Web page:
China is a rapidly-aging society. In less than 40 years, it's likely that every third person will be over 60. This creates some major challenges, one of which will be dealing with an expected rise in the number of people with dementia. There are currently an estimated nine million sufferers nationwide. A majority of them are looked after by family members.
Being a carer for a loved one is a full-time job. It's particularly taxing when both carer and patient are in their 80s. Sun Yuhua was diagnosed with dementia almost a decade ago, when she was in her mid-70s. As her son felt unable to look after her full-time, the job fell to her husband, Zhou Zhensheng. Even though he's now in his mid-80s, he's providing the round-the-clock care his wife requires. His life revolves almost entirely around her illness.
Even before taking on this stressful role, Zhou faced a major hurdle; that of getting his wife diagnosed in the first place.
"In 2009, I started noticing something was up," he says. "I attended the support group every month for a year. On my own. She didn't want to go. She'd ask: 'What's it for?' I'd say: 'Dementia.' She'd answer: 'I don't have dementia!'"
Her case is not unusual. A study conducted by Dr. Wang Huali from the Dementia Care and Research Centre under Peking University's Institute of Mental Health found that, for two-thirds of patients who participated, it took longer than a year to be diagnosed after the first symptoms appeared. On average, Dr. Wang finds that the diagnosis takes two years. But as she points out, this doesn't reflect the situation in all of China.
"The prediction from the results is much more optimistic than the real situation," Dr. Wang says, "because in China there are still a lot of low-resource areas, where probably the time taken to seek diagnosis will be longer than what we have found in this study."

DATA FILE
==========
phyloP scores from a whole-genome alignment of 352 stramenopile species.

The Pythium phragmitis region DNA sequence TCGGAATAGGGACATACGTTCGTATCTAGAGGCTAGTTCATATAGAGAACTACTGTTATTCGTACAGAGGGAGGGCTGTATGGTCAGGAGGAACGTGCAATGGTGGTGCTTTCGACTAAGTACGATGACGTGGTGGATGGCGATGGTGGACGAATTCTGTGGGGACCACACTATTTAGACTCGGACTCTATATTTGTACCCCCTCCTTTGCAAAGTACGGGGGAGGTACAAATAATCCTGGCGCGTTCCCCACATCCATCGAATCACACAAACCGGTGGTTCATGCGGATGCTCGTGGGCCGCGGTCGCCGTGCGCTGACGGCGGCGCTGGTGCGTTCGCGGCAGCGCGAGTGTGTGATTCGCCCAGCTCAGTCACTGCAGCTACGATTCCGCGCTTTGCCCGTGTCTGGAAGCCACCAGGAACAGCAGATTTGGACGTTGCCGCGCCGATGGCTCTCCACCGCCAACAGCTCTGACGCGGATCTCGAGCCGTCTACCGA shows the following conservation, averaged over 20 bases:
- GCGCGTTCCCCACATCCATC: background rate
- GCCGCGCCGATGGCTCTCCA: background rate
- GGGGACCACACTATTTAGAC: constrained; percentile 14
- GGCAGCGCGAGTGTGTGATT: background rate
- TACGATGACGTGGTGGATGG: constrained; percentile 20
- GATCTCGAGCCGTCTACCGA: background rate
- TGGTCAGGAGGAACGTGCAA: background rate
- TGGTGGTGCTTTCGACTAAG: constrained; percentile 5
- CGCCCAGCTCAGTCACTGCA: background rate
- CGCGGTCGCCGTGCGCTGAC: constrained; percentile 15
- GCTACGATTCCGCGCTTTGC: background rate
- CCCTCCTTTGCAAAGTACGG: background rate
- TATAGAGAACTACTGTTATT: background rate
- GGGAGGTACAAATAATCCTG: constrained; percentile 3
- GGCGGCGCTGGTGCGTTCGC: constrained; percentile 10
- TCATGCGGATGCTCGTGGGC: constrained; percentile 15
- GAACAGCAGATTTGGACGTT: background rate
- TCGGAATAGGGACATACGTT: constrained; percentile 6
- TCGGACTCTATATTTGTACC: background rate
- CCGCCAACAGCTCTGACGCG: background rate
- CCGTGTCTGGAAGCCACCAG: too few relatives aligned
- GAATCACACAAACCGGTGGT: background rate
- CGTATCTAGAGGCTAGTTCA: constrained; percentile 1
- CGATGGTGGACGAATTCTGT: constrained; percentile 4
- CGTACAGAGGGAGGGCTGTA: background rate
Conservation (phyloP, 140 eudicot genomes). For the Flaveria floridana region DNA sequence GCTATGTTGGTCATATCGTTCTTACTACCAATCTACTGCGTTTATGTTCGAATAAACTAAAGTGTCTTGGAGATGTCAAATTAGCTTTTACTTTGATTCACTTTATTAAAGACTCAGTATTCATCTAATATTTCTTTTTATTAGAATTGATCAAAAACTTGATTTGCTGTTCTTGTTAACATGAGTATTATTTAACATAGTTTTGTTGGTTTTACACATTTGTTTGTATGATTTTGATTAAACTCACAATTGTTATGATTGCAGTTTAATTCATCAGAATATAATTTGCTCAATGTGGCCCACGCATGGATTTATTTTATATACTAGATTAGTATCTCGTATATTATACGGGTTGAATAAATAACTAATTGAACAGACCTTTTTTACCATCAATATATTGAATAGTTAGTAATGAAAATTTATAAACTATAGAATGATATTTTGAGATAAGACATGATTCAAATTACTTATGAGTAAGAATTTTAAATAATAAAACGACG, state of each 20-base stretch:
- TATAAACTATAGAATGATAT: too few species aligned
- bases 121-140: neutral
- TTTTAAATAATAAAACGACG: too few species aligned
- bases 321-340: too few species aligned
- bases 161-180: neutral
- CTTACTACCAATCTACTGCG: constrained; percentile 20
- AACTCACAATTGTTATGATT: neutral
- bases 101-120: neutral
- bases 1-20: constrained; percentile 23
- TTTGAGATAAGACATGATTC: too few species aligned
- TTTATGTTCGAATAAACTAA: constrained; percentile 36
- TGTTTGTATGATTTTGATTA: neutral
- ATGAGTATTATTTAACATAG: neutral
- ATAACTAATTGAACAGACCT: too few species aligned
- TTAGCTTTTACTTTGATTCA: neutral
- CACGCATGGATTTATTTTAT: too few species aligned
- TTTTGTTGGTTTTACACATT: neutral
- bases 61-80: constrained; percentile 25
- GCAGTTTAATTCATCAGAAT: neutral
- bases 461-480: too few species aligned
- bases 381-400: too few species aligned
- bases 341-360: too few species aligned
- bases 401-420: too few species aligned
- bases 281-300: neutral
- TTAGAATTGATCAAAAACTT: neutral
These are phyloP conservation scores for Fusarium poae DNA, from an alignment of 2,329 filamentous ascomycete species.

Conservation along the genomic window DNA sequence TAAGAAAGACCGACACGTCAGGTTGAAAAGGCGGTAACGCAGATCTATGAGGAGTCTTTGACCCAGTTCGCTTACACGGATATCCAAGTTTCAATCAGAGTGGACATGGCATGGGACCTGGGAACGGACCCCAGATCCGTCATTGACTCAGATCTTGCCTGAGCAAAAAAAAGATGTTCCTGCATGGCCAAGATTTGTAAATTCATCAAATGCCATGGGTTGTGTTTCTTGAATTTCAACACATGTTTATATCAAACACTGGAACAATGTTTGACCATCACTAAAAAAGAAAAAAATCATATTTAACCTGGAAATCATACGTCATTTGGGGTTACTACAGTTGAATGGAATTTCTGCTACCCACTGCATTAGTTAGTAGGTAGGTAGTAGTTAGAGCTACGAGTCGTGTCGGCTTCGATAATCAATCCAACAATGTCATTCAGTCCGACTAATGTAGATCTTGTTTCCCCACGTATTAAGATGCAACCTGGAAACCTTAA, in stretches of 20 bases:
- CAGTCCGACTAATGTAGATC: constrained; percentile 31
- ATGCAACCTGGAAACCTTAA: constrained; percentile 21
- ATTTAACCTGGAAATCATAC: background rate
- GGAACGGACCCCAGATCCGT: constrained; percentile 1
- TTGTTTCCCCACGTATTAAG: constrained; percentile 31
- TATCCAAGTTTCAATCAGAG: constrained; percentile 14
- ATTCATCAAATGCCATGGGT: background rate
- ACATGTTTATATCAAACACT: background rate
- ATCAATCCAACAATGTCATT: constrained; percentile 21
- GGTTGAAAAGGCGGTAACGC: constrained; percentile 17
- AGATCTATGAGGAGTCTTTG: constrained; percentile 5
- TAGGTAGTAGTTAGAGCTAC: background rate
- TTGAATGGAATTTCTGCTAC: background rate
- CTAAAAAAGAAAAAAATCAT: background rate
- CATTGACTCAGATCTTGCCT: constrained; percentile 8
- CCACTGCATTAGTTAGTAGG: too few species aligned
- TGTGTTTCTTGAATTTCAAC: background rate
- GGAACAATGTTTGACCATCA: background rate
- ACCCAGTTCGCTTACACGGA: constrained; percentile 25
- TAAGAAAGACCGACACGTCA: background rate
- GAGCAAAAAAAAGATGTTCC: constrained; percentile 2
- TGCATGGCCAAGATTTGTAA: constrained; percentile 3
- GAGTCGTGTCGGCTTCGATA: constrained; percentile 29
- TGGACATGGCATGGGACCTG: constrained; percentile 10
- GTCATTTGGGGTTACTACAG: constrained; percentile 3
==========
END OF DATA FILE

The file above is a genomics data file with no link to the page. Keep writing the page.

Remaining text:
Sun Yuhua used to work in a library and generally managed all the housework. Since her diagnosis, she and her husband have had to adjust to an entirely new dynamic in their relationship. Before retiring, Zhou was a petroleum industry specialist. The change from working professional to carer hasn't been easy for him. He had to learn to cook in his 80s. And under the watchful eye of his wife, no less. It isn't easy for her, either, having to let her husband take over, after she spent decades running the household.
Then there is the sad truth that Zhou has to remind his wife daily of simple things, such as the fact that they are married... Often even in the middle of the night.
"She'll ask, 'Are you a man or woman?' And I answer: 'A man.' 'Why's there a man in my bed?' I'll say: 'We're married, look at the pictures.' She'll look at them, and go back to sleep," said Zhou.
While Zhou has come to terms with the fact that his wife's memory will never return, and in fact will only deteriorate as time passes, his biggest concern is what will happen when he is no longer around.
"That'll be a big problem. Right now, I'm completely responsible for her, her physical state, all her medical treatment, her daily needs. It's all right here, in my head."
Rediscovering China is a 30-minute feature programme offering in-depth reports on the major issues facing China today. It airs on Sunday at 10.30 a.m. BJT (02.30 GMT), with a rebroadcast at 11.30 p.m. (15.30 GMT), as well as on Monday at 8.30 a.m. (00.30 GMT) and Friday at 1.30 p.m. (05.30 GMT).